FCC To Rule on Nationwide Porn-Free Wireless Web

FCC Chairman Kevin Martin

The Federal Communications Commission is expected to address the issue of creating a nationwide, filtered broadband network at its Dec. 18 meeting according to the Wall Street Journal. That gives that meeting the potential to be as controversial as the one held last month on election day. The November meeting approved two mergers and created the potential for free wireless spectrum over the protests of broadcasters. This upcoming meeting could create free, licensed wireless spectrum in the AWS-3 band, ticking off T-Mobile, which paid $4 billion to lease the adjacent AWS-1 spectrum. Read More about FCC To Rule on Nationwide Porn-Free Wireless Web

America May Get Broadband for Free, But Porn Will Cost You

Last Friday afternoon, the FCC issued a report putting to rest worries about interference from a free wireless broadband service using the AWS-3 spectrum, paving the way for an auction sometime next year. However, opponents of the auction, including T-Mobile, aren’t going to give up without a fight.

The original proposal for the spectrum, put forth two years ago by a Kleiner-backed company called M2Z Networks, had asked the FCC for use of the spectrum in the 2155-2175 MHz band to create a wireless broadband service. M2Z offered the FCC 5 percent of its revenue in exchange for the spectrum. It also pledged 25 percent of its network for free broadband service at lower speeds. The company would charge more for faster speeds and would build out 90 percent of its network in 10 years at a cost of $2 – $3 billion. Read More about America May Get Broadband for Free, But Porn Will Cost You

Why There Won’t Be Broadband Competition Anytime Soon

When it comes to the fixed-line Internet, the FCC would like you to believe that wireless broadband is going to be the answer, perhaps through schemes such as the D Block auction, spectrum grabs by M2Z Networks and white space initiatives. If you believe that, then you also believe that that you can walk away a winner from a game of three-card monte on a Manhattan sidewalk.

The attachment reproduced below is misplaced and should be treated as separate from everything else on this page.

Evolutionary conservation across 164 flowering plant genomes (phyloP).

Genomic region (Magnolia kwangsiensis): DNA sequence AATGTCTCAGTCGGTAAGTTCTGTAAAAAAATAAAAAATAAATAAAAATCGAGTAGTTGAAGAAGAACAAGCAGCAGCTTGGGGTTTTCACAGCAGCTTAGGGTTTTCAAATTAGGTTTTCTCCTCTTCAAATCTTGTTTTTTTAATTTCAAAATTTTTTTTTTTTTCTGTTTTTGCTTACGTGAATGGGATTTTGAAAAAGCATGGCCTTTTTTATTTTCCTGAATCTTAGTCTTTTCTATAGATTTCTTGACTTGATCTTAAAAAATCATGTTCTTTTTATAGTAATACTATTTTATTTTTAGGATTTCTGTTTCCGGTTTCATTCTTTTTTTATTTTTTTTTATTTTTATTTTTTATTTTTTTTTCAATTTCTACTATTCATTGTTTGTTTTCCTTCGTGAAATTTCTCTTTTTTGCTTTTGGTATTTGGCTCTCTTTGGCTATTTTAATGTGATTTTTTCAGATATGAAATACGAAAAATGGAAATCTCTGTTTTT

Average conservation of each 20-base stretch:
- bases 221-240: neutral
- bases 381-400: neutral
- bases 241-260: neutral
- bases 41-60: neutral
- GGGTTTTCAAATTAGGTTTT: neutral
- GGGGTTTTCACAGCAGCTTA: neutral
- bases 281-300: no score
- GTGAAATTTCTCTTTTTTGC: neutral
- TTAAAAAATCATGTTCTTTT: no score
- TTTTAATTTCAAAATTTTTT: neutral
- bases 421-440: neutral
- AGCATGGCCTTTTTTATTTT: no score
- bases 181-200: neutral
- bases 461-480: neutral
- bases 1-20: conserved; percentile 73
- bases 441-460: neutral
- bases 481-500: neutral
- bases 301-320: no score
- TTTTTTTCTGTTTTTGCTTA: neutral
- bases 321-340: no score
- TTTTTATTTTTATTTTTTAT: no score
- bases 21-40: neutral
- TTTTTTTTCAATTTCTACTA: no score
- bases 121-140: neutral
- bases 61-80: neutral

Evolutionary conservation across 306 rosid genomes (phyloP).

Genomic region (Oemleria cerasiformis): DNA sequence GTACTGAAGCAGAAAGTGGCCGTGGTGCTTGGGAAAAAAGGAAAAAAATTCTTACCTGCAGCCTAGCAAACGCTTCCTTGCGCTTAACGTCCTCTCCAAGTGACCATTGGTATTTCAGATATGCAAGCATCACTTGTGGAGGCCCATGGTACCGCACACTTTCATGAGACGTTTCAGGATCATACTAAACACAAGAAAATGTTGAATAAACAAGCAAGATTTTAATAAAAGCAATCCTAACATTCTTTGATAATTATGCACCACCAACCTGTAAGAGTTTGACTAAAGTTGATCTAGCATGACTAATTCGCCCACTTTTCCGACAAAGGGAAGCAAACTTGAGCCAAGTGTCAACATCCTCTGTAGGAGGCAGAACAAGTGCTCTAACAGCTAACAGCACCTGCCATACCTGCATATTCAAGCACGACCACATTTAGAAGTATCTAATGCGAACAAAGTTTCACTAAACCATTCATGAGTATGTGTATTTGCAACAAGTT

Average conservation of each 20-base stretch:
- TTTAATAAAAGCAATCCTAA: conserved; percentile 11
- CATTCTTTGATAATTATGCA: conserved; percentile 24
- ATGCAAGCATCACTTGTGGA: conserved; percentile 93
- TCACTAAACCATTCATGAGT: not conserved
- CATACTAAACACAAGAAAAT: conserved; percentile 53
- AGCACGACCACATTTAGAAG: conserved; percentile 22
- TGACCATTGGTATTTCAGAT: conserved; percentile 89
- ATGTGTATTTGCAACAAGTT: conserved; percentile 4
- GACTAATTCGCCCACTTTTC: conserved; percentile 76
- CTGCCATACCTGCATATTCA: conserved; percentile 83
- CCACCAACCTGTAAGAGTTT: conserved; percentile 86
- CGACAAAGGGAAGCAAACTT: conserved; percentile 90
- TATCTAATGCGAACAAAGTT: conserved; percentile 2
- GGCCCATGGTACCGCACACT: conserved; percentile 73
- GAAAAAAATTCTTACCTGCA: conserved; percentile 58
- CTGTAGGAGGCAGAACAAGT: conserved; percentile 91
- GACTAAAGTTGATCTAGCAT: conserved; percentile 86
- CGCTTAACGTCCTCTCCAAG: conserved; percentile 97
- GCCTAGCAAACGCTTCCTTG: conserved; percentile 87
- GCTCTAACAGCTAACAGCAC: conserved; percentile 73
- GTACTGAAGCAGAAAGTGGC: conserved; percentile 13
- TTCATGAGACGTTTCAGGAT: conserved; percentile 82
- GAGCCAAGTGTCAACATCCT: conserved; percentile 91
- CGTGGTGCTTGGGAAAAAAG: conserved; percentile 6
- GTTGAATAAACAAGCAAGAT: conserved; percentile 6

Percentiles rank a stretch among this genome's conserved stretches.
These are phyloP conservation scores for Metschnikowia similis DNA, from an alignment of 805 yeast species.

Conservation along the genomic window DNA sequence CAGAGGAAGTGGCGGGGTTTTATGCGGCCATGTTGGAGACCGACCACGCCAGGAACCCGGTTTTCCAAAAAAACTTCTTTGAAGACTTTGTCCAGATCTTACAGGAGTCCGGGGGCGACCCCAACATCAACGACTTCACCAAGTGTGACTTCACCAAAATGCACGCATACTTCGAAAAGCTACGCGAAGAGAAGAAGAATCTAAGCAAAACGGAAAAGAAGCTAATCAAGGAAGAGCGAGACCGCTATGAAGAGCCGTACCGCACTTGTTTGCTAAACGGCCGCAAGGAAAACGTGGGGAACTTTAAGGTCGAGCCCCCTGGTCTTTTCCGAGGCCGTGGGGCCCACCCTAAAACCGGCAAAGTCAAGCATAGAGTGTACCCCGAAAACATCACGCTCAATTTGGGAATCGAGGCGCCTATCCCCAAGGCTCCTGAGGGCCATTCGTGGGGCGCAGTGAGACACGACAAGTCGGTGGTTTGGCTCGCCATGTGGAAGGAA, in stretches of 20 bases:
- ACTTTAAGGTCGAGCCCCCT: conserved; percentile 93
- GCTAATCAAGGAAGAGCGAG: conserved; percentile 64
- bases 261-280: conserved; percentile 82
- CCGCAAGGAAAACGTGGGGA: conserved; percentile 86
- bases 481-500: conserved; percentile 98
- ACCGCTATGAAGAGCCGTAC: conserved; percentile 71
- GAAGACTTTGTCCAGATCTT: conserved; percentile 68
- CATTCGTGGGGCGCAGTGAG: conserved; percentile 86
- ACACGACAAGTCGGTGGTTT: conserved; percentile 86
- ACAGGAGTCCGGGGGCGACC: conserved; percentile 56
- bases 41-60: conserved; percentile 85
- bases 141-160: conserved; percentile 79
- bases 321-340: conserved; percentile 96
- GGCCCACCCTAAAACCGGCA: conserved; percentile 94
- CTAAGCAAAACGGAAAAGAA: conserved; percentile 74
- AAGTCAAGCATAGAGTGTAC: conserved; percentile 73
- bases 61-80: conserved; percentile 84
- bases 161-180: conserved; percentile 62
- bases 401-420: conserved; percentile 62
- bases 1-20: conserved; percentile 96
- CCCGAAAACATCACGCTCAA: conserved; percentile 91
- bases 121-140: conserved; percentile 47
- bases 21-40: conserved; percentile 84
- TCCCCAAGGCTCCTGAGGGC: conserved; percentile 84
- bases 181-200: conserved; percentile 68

M2Z Says it Aced FCC Interference Tests

A venture-backed startup’s attempts to offer free broadband in the AWS-3 spectrum have moved closer to reality today. The company released FCC-observed tests results today that show that devices operating in the band of spectrum eyed by M2Z Networks won’t interfere with devices operating in nearby spectrum bands.

M2Z, which was formed in 2006 to provide an alternative wireless broadband service to most of the country, plans to use the AWS-3 band for its wireless broadband network, but spectrum holders in the AWS-1 band — notably T-Mobile — claimed such devices would interfere with their network operations. Other carriers also stepped up to stop the idea, arguing that they had paid for their spectrum (T-Mobile paid about $4 billion for its AWS-1 spectrum), whereas M2Z was essentially seeking a giveaway of the valuable asset. It does say it will share 5 percent of its revenue with the FCC in addition to providing free broadband. Read More about M2Z Says it Aced FCC Interference Tests

Carriers Looking to Block Free Wireless Broadband?

Update: TR Daily reports that the vote will be delayed because of “misunderstanding” which loosely translates into lobbyists did their job and got FCC to back up. FCC has taken the vote off the website. I will report more tomorrow as I get the details. (Original story below the fold.)

Original Story: FCC Chairman Kevin Martin’s political ambitions might spur him into delivering “free wireless broadband,” if some Beltway insiders are to be believed. His plan, however, is not sitting well with carriers, satellite operators and even some public interest groups.

What Martin wants to do is basically have another auction of advanced wireless services (AWS-3) in the 2155-2175 MHz-band and reserve a portion of the wireless network that uses these frequencies for free wireless broadband. The plan was first reported by The Wall Street Journal. The FCC is likely to vote on Martin’s idea of delivering 768 kbps wireless broadband access for free next week. I’ve been told the date is June 12th.

Read More about Carriers Looking to Block Free Wireless Broadband?